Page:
Category Archives: church

The electrician learns of his special day.

Today the cousins and brothers who are the electricians on my project brought a fourth young man who was introduced as Nico. After they had all been working upstairs and I had been cleaning downstairs all morning, I began to wonder if any of them knew that today was St. Nicholas Day.

Then it occurred to me that “Nico” is probably short for “Nicholas,” so I ran up and waited nearby while he finished installing a fixture in the new hallway, and asked him if he was named for St. Nicholas. He said Nicholas was indeed his “real name,” and I said, “Today is your day! It’s St. Nicholas Day.” He had no idea, poor boy. But now he knows; I told him St. Nicholas is probably praying for him today.

Until that little conversation I hadn’t thought of putting anything pertinent on my blog, but it made me want to take advantage of the calendar to honor St. Nicholas again. I am giving you (for the third time!) a quote from Fr. Thomas Hopko below, in my post re-published from last year. Those of you who have had enough of that might like to go instead to this blog post from on how the memory of St. Nicholas can help us resist the spirit of the age and the “talk about our having ‘the best Christmas ever!’ It is as if Christmas is a rush that brings us perfect happiness.” It is here: “Saint Nicholas and the Meaning of Christmas.”

St. Nicholas is one of the “favoritest” saints in the Orthodox Church. I have read about him many times and don’t usually remember much. I didn’t grow up hearing about him as the real historical not-Santa-Claus person that he is, or knowing that there was such a thing as St. Nicholas Day, and since I became Orthodox I haven’t succeeded in implanting him in my heart in any satisfying way.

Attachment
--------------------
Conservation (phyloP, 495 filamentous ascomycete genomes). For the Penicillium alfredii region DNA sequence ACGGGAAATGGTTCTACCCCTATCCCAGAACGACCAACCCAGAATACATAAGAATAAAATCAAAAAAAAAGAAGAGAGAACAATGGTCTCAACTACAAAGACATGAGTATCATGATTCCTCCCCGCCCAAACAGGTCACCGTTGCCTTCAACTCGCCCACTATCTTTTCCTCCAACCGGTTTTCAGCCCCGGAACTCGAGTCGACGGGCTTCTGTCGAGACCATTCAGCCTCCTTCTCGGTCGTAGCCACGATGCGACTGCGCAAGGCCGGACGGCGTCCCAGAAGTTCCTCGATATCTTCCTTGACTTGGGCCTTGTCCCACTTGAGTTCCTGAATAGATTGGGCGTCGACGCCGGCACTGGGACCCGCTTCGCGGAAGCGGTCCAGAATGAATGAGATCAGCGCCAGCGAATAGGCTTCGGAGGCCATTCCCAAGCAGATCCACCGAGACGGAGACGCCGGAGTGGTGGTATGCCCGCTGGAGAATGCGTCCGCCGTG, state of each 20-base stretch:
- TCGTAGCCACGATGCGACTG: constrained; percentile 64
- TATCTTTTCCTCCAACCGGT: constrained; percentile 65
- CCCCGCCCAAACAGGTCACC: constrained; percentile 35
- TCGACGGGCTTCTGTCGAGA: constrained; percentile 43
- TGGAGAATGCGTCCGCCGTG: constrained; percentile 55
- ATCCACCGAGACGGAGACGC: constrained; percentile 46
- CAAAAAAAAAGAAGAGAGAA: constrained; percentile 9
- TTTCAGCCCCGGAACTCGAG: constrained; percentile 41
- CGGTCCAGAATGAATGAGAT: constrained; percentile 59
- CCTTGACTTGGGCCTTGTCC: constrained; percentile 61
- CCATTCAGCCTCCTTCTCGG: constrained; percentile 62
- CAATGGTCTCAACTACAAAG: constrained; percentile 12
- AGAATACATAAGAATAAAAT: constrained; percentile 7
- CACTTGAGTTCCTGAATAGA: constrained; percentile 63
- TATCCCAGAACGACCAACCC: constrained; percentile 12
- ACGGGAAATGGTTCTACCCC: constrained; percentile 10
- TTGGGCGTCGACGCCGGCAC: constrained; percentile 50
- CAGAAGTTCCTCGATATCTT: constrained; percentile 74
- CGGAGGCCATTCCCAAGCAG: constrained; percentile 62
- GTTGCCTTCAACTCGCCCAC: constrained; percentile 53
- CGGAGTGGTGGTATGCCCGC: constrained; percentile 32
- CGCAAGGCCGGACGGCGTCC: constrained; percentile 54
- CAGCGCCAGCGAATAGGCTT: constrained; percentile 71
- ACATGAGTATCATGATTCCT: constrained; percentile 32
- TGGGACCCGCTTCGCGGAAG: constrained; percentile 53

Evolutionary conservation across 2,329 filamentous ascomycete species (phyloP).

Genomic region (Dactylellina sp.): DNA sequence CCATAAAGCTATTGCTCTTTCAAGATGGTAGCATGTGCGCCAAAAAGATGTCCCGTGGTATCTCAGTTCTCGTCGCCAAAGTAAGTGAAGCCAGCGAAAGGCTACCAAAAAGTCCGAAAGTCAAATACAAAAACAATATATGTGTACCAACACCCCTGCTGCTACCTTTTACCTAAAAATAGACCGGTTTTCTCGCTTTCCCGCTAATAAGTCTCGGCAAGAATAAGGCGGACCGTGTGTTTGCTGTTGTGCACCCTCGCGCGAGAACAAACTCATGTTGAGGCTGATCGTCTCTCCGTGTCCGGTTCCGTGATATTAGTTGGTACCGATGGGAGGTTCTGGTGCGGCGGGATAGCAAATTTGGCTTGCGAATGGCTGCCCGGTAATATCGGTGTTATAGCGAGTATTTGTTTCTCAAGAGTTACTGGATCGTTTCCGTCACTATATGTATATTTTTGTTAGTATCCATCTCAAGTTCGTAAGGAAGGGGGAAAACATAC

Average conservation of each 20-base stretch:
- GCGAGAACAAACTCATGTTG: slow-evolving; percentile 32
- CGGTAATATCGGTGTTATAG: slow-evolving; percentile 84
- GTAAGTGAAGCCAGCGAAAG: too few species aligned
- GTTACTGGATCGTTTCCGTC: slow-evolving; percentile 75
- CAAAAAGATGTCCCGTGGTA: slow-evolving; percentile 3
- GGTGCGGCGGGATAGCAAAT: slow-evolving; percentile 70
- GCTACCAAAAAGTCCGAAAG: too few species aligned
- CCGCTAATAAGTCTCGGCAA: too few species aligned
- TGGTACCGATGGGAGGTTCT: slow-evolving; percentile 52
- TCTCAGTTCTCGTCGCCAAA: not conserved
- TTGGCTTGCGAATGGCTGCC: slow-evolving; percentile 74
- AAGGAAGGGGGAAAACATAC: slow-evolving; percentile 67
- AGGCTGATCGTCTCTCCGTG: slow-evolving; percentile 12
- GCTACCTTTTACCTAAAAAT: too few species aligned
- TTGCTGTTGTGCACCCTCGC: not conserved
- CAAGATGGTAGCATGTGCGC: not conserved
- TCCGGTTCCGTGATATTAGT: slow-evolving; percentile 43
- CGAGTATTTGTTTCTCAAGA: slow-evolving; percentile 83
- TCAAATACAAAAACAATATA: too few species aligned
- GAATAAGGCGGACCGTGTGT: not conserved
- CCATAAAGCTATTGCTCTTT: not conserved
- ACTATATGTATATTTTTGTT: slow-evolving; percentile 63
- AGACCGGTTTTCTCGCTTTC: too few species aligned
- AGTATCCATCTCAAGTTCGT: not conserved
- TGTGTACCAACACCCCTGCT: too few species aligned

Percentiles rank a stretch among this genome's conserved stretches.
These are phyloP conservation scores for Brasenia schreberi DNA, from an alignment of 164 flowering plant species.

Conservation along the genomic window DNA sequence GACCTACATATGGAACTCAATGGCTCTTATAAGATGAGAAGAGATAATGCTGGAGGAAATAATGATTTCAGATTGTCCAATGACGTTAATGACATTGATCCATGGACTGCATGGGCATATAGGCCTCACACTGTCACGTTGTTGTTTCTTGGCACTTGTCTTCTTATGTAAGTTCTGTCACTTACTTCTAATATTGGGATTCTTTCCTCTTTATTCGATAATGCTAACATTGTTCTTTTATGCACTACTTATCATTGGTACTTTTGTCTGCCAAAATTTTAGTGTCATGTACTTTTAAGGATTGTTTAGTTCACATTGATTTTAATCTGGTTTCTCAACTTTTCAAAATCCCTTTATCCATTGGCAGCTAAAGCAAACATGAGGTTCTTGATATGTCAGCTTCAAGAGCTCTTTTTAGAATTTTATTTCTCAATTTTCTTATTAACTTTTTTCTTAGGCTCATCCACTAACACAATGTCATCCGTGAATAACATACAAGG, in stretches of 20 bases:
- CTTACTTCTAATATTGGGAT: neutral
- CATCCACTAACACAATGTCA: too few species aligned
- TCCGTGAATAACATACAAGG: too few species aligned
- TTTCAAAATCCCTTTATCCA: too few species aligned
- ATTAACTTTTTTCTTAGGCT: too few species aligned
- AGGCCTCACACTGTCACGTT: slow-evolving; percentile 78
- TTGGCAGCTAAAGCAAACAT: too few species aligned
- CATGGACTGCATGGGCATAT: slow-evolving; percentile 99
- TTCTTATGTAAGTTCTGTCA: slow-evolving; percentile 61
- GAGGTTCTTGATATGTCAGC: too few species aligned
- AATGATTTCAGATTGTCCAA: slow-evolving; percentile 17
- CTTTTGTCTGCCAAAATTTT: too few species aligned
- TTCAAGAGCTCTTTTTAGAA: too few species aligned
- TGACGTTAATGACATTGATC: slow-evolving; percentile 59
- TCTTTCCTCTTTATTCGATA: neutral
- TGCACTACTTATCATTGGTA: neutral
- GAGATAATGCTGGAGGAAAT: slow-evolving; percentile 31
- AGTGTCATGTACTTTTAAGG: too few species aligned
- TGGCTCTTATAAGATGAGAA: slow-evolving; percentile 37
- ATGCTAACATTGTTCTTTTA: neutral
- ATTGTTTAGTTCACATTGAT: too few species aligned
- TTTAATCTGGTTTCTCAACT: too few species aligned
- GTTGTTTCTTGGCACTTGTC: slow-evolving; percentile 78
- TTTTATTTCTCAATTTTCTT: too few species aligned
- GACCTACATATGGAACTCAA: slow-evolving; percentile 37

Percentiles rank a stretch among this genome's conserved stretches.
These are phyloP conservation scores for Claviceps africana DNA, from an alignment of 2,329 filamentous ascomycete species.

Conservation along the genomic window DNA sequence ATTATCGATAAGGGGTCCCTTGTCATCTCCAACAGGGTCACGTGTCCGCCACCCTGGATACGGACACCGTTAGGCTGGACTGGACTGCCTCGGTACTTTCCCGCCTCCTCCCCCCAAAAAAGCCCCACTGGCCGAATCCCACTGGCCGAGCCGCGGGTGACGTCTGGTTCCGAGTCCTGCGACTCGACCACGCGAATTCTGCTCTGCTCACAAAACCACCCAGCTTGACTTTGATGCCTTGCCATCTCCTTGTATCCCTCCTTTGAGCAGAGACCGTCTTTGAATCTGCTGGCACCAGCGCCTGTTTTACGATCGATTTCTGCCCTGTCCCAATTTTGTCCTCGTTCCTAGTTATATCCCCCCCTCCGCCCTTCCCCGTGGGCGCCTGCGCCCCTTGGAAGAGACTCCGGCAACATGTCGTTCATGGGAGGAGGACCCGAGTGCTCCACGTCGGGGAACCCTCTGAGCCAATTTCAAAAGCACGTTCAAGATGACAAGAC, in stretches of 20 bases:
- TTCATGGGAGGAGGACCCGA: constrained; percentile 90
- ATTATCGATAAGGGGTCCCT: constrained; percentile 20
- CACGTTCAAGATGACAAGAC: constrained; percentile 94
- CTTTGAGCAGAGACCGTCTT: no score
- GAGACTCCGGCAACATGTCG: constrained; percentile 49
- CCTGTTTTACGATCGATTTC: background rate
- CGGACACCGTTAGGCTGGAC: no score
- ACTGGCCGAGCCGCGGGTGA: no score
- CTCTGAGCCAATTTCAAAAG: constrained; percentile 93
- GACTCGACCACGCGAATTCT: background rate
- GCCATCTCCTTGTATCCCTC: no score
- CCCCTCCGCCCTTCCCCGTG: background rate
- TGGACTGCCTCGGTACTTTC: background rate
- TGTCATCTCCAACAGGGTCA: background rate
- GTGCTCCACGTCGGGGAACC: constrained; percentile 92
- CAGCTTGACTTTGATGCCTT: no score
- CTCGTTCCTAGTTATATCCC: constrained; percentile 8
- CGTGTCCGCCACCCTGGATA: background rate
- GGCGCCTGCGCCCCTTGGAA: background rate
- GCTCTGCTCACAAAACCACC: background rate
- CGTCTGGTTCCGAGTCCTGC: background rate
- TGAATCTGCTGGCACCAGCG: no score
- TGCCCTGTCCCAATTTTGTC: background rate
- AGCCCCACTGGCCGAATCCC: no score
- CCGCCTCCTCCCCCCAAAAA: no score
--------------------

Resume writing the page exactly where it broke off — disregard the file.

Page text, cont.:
But we both live by and in the love of Christ, so he must be in my heart in spite of my neglect. I will pass on to you (again) what blessed me some years ago, from The Winter Pascha:

“The extraordinary thing about the image of St. Nicholas in the Church is that he is not known for anything extraordinary. He was not a theologian and never wrote a word, yet he is famous in the memory of believers as a zealot for orthodoxy, allegedly accosting the heretic Arius at the first ecumenical council in Nicaea for denying the divinity of God’s son.

“He was not an ascetic and did no outstanding feats of fasting and vigils, yet he is praised for his possession of the “fruit of the Holy Spirit…love, joy, peace, patience, kindness, goodness, faithfulness, gentleness, self-control” (Gal. 5:22-23). He was not a mystic in our present meaning of the term but he lived daily with the Lord and was godly in all his words and deeds. He was not a prophet in the technical sense, yet he proclaimed the Word of God, exposed the sins of the wicked, defended the rights of the oppressed and afflicted, and battled against every form of injustice with supernatural compassion and mercy.

“In a word, he was a good pastor, father, and bishop to his flock, known especially for his love and care for the poor. Most simply put, he was a divinely good person.”

-Fr. Thomas Hopko

A happy hodgepodge.

Today was Goldfinch Day in the garden. It could be they were celebrating the rain; I know I am, for several reasons, not least that it’s warmer when it’s raining, and right now I have so many open spaces in my ceiling upstairs, it’s quite drafty when the wind blows through the attic. We had a very cold night and two or three suddenly wintry days.

A male goldfinch announced their event to me when I was standing near the sliding glass door: he flew right up to the glass and hovered, went away, came back two times looking at me. You say he was seeing his reflection? Well, whatever he thought he was doing, he did draw my attention to the dozens of goldfinches feasting, at the feeders and on the ground. I guess when they heard I was catering their convention, everyone wanted to come. I also stayed around so long I was almost late for church. I was trying to be the photographer, but they make it difficult by being so shy. And the rain that made their yellow brighter to my eyes only dulled the scene as a whole, and they look gray against the wisteria leaves.